Visitors start their journey by investigating the chemical process that produces “cool” light. They then explore the world of light-producing terrestrial organisms like fireflies, glow worms and foxfire fungus before traveling on to the mid-ocean, where an estimated 90 percent of the animals produce light. Here visitors encounter alien-looking creatures like viper fish, which dangle a light lure to attract their next meal, and cookie cutter sharks, which earned their name from the cookie-size chunks of flesh they take out of unsuspecting prey in the dark. Visitors continue on to demonstrations of the interesting techniques and equipment used by scientists to study bioluminescence, and then explore the many benefits of this research — from helping to speed the study of cancer-fighting drugs to the detection of anthrax spores in public places. Read Article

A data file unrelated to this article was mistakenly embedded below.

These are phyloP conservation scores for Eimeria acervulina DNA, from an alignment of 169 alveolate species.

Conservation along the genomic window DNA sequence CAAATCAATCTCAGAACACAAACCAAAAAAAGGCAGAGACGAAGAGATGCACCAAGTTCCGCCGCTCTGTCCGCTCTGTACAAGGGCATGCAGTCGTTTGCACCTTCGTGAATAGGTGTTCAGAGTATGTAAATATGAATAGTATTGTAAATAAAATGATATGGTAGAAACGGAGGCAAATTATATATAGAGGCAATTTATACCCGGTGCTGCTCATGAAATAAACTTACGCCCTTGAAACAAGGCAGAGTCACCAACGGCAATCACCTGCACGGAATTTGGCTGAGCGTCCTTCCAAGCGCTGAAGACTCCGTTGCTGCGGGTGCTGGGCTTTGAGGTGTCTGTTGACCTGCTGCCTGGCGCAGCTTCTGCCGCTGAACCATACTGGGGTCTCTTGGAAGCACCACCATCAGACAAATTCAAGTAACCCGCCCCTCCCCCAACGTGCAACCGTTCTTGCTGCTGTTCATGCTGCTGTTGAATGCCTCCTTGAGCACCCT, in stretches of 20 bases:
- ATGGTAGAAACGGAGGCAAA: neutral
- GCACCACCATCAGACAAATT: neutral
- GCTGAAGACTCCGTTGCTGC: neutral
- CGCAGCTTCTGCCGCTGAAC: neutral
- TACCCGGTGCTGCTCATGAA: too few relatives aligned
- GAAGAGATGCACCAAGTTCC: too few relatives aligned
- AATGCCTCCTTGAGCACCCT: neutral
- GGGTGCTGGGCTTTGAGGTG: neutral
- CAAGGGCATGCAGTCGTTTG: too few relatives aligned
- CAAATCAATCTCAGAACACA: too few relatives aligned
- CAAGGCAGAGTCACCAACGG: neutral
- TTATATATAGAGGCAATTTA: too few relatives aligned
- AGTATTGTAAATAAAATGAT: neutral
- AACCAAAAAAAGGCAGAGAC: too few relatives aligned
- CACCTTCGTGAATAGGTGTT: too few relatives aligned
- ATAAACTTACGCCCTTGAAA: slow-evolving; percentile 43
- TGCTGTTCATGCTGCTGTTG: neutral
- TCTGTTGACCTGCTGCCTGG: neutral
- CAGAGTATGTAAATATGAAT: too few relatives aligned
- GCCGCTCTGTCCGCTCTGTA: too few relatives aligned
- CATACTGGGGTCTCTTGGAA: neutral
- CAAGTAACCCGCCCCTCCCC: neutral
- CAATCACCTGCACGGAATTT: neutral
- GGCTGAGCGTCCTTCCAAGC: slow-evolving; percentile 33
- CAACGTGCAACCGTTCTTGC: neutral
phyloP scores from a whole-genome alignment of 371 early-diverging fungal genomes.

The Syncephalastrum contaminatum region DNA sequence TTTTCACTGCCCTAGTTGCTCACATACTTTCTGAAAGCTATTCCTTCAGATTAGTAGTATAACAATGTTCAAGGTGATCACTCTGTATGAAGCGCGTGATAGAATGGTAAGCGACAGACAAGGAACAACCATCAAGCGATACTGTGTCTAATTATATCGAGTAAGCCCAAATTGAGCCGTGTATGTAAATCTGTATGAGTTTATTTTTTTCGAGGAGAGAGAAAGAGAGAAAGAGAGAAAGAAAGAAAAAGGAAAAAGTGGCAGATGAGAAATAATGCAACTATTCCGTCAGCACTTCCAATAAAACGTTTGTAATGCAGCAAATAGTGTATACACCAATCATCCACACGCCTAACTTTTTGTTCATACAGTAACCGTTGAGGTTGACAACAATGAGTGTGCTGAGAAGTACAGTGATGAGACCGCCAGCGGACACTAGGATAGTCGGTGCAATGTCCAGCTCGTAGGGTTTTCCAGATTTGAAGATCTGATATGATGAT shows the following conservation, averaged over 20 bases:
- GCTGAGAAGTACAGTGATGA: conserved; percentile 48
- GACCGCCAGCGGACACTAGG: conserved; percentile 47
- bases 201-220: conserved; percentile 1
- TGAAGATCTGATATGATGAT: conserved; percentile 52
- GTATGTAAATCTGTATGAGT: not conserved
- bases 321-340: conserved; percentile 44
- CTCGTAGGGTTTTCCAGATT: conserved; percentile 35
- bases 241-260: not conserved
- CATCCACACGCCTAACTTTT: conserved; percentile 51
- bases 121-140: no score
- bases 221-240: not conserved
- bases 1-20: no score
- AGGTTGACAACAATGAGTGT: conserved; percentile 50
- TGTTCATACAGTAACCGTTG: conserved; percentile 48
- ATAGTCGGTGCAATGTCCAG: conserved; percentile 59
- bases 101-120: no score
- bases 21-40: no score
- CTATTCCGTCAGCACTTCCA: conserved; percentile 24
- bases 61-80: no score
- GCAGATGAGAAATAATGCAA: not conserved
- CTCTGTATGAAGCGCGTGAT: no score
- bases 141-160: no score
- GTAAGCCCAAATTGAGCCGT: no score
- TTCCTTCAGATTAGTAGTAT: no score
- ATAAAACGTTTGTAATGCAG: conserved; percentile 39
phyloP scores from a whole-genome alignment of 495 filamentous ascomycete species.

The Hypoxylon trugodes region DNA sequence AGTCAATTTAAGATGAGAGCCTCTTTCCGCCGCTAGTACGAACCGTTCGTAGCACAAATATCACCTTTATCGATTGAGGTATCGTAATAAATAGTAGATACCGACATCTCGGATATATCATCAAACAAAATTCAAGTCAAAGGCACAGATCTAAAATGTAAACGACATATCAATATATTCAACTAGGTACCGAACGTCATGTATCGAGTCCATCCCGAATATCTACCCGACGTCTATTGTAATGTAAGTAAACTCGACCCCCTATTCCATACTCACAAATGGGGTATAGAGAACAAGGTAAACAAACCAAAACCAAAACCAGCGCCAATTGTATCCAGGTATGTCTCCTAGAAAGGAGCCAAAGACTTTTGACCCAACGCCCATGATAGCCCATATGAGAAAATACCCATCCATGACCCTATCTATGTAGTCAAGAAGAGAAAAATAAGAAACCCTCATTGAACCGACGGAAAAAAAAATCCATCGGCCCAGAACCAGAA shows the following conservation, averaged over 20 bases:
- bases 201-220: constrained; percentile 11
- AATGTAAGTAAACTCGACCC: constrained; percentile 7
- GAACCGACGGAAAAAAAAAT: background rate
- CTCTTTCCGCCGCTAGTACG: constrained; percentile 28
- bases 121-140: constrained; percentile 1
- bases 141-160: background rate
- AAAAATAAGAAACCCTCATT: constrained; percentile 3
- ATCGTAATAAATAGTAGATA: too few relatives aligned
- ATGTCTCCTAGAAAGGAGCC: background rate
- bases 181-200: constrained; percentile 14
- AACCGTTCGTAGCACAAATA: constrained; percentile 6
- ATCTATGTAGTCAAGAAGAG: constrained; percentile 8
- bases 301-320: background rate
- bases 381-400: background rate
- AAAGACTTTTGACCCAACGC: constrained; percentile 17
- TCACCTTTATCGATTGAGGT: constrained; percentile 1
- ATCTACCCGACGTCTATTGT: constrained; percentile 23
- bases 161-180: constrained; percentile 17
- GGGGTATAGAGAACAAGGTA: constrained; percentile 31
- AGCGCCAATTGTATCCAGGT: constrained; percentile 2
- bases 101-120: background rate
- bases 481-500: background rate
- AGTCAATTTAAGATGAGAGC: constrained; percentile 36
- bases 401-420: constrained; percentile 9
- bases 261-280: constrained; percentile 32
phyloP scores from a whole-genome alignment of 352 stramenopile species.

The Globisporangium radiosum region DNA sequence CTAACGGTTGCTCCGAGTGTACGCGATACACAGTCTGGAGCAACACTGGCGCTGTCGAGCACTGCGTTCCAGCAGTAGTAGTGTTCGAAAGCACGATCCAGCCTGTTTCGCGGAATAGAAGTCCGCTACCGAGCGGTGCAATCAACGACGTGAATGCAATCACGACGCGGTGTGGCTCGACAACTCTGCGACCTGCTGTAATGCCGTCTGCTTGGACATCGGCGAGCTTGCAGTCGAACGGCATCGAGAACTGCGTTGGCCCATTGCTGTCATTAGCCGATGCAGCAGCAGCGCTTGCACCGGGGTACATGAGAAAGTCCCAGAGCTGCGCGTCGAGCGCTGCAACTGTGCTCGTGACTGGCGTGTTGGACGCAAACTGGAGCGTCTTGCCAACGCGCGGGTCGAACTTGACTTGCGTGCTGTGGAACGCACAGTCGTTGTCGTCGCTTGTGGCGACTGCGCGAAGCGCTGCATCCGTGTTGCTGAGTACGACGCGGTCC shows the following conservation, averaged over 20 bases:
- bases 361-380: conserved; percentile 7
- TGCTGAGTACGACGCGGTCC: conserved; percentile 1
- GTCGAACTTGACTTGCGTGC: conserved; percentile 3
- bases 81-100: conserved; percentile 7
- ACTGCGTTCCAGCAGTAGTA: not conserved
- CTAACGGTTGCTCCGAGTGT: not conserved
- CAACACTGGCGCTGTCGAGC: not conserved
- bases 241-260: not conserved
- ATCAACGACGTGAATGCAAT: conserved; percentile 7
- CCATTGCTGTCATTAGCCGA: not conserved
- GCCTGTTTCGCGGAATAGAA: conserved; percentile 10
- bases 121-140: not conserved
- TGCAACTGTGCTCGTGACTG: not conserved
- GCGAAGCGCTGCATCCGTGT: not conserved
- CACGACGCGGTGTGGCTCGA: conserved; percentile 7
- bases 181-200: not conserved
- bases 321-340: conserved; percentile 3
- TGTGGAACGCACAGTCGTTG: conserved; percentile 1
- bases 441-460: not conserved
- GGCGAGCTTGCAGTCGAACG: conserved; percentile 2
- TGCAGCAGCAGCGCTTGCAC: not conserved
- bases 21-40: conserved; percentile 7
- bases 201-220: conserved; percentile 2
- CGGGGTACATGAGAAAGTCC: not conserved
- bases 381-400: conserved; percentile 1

ORCA IS DEDICATED TO THE PROTECTION & RESTORATION OF AQUATIC ECOSYSTEMS &
THE SPECIES THEY SUSTAIN THROUGH THE DEVELOPMENT OF INNOVATIVE TECHNOLOGIES
& SCIENCE BASED CONSERVATION ACTION.
PLEASE HELP SUPPORT OUR MISSION.
ORCA’s Kilroys in the Indian River Lagoon
will be a huge step forward for improvement and restoration efforts as well as the quality of life for area residents." -George Jones
DID YOU KNOW?
Jellyfish have no brain and can't swim against ocean currents. They don't always know where they are going, but they get there anyway.